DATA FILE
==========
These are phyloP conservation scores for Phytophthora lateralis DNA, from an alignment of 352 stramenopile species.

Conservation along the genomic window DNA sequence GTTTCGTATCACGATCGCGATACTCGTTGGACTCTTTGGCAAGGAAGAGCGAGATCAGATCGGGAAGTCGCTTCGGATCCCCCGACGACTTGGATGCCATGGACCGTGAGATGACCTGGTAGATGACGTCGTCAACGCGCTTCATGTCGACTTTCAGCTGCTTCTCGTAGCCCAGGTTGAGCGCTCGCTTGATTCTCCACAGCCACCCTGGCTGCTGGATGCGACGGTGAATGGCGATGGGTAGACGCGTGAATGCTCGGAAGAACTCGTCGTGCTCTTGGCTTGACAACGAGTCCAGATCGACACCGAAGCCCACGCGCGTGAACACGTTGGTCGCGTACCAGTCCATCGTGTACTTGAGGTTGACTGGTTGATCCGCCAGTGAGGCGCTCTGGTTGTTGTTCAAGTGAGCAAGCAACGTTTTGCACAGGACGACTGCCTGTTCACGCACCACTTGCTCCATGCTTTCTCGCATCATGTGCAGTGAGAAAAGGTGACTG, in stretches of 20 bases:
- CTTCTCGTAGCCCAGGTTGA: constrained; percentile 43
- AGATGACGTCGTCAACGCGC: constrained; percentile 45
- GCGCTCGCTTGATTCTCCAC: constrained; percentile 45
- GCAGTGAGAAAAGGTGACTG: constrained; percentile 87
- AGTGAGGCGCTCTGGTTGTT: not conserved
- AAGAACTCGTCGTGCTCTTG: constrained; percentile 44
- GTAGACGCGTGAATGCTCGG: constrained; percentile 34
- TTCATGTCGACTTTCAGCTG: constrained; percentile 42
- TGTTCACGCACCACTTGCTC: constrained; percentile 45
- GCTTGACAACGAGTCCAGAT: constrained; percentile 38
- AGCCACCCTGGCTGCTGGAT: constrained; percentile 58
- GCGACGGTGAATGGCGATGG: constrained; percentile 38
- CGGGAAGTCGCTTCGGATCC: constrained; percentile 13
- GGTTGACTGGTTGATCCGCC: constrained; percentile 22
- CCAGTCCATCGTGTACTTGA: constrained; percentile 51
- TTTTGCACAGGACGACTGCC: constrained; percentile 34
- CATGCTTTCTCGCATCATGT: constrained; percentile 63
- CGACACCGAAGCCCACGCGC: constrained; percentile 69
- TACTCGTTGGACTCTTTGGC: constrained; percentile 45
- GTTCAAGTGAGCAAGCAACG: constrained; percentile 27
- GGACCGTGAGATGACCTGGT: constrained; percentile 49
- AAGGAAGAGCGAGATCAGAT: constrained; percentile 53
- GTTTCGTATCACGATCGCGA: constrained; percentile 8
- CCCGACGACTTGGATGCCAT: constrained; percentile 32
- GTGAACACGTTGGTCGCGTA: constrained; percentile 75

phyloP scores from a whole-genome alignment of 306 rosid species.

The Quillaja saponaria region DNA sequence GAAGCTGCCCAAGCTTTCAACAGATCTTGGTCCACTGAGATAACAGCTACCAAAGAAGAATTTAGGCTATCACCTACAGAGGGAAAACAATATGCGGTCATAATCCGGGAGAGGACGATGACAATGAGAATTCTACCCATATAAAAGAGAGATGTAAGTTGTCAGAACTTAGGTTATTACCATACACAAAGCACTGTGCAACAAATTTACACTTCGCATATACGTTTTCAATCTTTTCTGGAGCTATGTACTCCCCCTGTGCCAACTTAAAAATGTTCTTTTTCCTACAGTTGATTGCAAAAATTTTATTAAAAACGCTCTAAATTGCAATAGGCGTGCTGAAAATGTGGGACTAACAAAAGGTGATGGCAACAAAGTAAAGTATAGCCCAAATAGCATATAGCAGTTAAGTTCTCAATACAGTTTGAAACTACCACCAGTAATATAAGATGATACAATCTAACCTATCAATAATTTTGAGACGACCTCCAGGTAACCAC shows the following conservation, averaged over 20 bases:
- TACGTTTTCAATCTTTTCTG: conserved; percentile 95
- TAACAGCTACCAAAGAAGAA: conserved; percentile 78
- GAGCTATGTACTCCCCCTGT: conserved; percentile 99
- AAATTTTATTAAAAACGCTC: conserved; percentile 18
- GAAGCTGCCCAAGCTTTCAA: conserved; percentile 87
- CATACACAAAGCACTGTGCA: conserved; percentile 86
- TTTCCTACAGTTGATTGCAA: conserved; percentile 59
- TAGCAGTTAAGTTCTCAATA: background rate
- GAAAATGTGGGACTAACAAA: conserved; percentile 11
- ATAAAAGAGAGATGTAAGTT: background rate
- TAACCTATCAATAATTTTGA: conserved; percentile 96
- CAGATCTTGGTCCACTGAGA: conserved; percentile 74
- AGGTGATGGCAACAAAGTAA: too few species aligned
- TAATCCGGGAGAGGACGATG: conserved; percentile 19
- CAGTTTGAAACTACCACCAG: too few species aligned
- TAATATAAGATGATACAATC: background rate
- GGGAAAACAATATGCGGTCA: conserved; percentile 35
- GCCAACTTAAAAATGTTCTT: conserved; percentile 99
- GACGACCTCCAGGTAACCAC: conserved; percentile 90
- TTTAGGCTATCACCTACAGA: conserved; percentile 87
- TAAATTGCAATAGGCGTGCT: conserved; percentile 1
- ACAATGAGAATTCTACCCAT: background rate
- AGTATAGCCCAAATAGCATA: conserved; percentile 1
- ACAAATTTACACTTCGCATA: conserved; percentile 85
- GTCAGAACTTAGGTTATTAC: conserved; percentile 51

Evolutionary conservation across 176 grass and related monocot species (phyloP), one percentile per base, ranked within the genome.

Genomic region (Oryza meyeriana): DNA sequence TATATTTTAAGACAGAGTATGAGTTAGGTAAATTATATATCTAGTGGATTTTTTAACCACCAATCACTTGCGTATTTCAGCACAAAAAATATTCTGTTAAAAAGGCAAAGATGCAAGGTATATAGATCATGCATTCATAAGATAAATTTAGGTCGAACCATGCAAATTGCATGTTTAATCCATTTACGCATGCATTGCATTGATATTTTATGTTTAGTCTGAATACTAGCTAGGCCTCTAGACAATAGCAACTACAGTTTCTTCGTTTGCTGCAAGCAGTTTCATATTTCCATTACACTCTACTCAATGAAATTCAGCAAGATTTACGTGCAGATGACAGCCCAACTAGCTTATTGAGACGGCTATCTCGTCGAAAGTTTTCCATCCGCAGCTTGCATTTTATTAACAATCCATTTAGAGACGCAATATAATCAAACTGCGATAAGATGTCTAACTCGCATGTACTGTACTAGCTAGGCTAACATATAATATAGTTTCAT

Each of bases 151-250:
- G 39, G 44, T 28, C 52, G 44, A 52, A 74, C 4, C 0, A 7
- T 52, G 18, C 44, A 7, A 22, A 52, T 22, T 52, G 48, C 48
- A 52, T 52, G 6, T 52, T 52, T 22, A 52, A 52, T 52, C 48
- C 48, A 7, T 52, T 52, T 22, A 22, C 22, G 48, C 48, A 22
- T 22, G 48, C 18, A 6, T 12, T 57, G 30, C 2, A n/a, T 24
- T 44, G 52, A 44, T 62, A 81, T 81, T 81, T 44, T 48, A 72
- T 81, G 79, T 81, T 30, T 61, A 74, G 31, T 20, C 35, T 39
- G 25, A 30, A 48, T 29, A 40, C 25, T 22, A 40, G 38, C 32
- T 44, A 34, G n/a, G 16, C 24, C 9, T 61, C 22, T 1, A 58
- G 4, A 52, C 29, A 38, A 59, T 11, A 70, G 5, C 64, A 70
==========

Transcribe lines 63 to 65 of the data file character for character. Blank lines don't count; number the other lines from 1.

- T 44, G 52, A 44, T 62, A 81, T 81, T 81, T 44, T 48, A 72
- T 81, G 79, T 81, T 30, T 61, A 74, G 31, T 20, C 35, T 39
- G 25, A 30, A 48, T 29, A 40, C 25, T 22, A 40, G 38, C 32